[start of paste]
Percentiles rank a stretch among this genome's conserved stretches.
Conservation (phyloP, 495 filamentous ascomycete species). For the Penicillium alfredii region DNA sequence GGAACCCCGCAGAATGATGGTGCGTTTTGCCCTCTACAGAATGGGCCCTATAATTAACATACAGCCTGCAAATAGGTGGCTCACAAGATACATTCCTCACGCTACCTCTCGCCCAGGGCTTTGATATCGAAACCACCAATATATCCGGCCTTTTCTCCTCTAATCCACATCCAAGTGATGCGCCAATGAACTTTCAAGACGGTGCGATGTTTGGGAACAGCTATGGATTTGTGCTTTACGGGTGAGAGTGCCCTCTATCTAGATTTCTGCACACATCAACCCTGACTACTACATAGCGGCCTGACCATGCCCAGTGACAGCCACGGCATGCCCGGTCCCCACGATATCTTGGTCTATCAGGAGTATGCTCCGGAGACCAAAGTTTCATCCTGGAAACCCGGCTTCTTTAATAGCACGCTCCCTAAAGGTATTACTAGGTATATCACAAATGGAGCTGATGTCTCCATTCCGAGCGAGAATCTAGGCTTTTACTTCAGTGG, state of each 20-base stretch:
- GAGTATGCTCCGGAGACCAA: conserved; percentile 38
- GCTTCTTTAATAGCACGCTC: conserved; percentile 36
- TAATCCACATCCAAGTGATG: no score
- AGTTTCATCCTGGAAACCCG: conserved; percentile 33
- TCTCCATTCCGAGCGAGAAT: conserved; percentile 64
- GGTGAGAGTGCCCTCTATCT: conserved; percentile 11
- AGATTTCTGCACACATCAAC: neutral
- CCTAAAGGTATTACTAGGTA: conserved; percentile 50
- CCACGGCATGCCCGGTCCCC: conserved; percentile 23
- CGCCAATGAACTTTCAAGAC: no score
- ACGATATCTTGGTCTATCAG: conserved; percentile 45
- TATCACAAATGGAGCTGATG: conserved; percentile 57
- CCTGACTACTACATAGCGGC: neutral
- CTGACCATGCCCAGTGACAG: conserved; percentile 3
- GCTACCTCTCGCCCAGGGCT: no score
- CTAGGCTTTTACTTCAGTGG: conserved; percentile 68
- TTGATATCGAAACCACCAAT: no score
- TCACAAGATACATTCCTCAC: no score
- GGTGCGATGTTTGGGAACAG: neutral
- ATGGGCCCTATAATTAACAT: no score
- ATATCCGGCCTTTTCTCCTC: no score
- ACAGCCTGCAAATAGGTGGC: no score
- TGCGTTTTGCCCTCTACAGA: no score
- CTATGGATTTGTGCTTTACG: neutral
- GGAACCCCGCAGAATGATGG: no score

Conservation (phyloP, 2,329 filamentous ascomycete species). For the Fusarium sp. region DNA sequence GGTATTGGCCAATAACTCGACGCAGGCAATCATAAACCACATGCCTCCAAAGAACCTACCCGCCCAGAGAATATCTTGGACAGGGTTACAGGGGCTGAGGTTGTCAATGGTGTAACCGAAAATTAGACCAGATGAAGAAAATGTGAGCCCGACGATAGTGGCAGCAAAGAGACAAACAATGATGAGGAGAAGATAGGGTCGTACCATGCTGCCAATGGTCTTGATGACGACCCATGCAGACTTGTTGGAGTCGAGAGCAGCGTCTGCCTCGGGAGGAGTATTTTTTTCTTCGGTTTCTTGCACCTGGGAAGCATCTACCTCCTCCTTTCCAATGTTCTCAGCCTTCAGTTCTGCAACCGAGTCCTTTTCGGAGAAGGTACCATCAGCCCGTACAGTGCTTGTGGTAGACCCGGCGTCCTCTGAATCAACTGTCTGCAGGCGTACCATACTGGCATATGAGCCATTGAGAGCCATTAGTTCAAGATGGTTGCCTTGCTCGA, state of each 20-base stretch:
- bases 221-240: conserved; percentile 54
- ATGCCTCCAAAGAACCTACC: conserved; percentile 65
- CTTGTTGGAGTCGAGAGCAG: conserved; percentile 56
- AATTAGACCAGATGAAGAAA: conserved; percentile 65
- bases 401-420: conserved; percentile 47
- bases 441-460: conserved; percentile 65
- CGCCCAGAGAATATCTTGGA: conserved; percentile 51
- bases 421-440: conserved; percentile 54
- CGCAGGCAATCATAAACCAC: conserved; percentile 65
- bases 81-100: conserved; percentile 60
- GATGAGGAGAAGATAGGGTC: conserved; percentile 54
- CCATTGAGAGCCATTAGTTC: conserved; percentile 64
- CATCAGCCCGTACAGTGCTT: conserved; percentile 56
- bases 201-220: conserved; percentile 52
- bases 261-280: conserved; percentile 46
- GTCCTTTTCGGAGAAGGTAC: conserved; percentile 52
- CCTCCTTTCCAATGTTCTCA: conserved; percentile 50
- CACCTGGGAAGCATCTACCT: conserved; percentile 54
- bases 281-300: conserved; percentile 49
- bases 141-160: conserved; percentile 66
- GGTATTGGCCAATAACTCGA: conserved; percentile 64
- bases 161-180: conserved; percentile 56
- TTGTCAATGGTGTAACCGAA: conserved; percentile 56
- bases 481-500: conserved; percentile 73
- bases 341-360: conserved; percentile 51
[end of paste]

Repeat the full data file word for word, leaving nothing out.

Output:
Percentiles rank a stretch among this genome's conserved stretches.
Conservation (phyloP, 495 filamentous ascomycete species). For the Penicillium alfredii region DNA sequence GGAACCCCGCAGAATGATGGTGCGTTTTGCCCTCTACAGAATGGGCCCTATAATTAACATACAGCCTGCAAATAGGTGGCTCACAAGATACATTCCTCACGCTACCTCTCGCCCAGGGCTTTGATATCGAAACCACCAATATATCCGGCCTTTTCTCCTCTAATCCACATCCAAGTGATGCGCCAATGAACTTTCAAGACGGTGCGATGTTTGGGAACAGCTATGGATTTGTGCTTTACGGGTGAGAGTGCCCTCTATCTAGATTTCTGCACACATCAACCCTGACTACTACATAGCGGCCTGACCATGCCCAGTGACAGCCACGGCATGCCCGGTCCCCACGATATCTTGGTCTATCAGGAGTATGCTCCGGAGACCAAAGTTTCATCCTGGAAACCCGGCTTCTTTAATAGCACGCTCCCTAAAGGTATTACTAGGTATATCACAAATGGAGCTGATGTCTCCATTCCGAGCGAGAATCTAGGCTTTTACTTCAGTGG, state of each 20-base stretch:
- GAGTATGCTCCGGAGACCAA: conserved; percentile 38
- GCTTCTTTAATAGCACGCTC: conserved; percentile 36
- TAATCCACATCCAAGTGATG: no score
- AGTTTCATCCTGGAAACCCG: conserved; percentile 33
- TCTCCATTCCGAGCGAGAAT: conserved; percentile 64
- GGTGAGAGTGCCCTCTATCT: conserved; percentile 11
- AGATTTCTGCACACATCAAC: neutral
- CCTAAAGGTATTACTAGGTA: conserved; percentile 50
- CCACGGCATGCCCGGTCCCC: conserved; percentile 23
- CGCCAATGAACTTTCAAGAC: no score
- ACGATATCTTGGTCTATCAG: conserved; percentile 45
- TATCACAAATGGAGCTGATG: conserved; percentile 57
- CCTGACTACTACATAGCGGC: neutral
- CTGACCATGCCCAGTGACAG: conserved; percentile 3
- GCTACCTCTCGCCCAGGGCT: no score
- CTAGGCTTTTACTTCAGTGG: conserved; percentile 68
- TTGATATCGAAACCACCAAT: no score
- TCACAAGATACATTCCTCAC: no score
- GGTGCGATGTTTGGGAACAG: neutral
- ATGGGCCCTATAATTAACAT: no score
- ATATCCGGCCTTTTCTCCTC: no score
- ACAGCCTGCAAATAGGTGGC: no score
- TGCGTTTTGCCCTCTACAGA: no score
- CTATGGATTTGTGCTTTACG: neutral
- GGAACCCCGCAGAATGATGG: no score

Conservation (phyloP, 2,329 filamentous ascomycete species). For the Fusarium sp. region DNA sequence GGTATTGGCCAATAACTCGACGCAGGCAATCATAAACCACATGCCTCCAAAGAACCTACCCGCCCAGAGAATATCTTGGACAGGGTTACAGGGGCTGAGGTTGTCAATGGTGTAACCGAAAATTAGACCAGATGAAGAAAATGTGAGCCCGACGATAGTGGCAGCAAAGAGACAAACAATGATGAGGAGAAGATAGGGTCGTACCATGCTGCCAATGGTCTTGATGACGACCCATGCAGACTTGTTGGAGTCGAGAGCAGCGTCTGCCTCGGGAGGAGTATTTTTTTCTTCGGTTTCTTGCACCTGGGAAGCATCTACCTCCTCCTTTCCAATGTTCTCAGCCTTCAGTTCTGCAACCGAGTCCTTTTCGGAGAAGGTACCATCAGCCCGTACAGTGCTTGTGGTAGACCCGGCGTCCTCTGAATCAACTGTCTGCAGGCGTACCATACTGGCATATGAGCCATTGAGAGCCATTAGTTCAAGATGGTTGCCTTGCTCGA, state of each 20-base stretch:
- bases 221-240: conserved; percentile 54
- ATGCCTCCAAAGAACCTACC: conserved; percentile 65
- CTTGTTGGAGTCGAGAGCAG: conserved; percentile 56
- AATTAGACCAGATGAAGAAA: conserved; percentile 65
- bases 401-420: conserved; percentile 47
- bases 441-460: conserved; percentile 65
- CGCCCAGAGAATATCTTGGA: conserved; percentile 51
- bases 421-440: conserved; percentile 54
- CGCAGGCAATCATAAACCAC: conserved; percentile 65
- bases 81-100: conserved; percentile 60
- GATGAGGAGAAGATAGGGTC: conserved; percentile 54
- CCATTGAGAGCCATTAGTTC: conserved; percentile 64
- CATCAGCCCGTACAGTGCTT: conserved; percentile 56
- bases 201-220: conserved; percentile 52
- bases 261-280: conserved; percentile 46
- GTCCTTTTCGGAGAAGGTAC: conserved; percentile 52
- CCTCCTTTCCAATGTTCTCA: conserved; percentile 50
- CACCTGGGAAGCATCTACCT: conserved; percentile 54
- bases 281-300: conserved; percentile 49
- bases 141-160: conserved; percentile 66
- GGTATTGGCCAATAACTCGA: conserved; percentile 64
- bases 161-180: conserved; percentile 56
- TTGTCAATGGTGTAACCGAA: conserved; percentile 56
- bases 481-500: conserved; percentile 73
- bases 341-360: conserved; percentile 51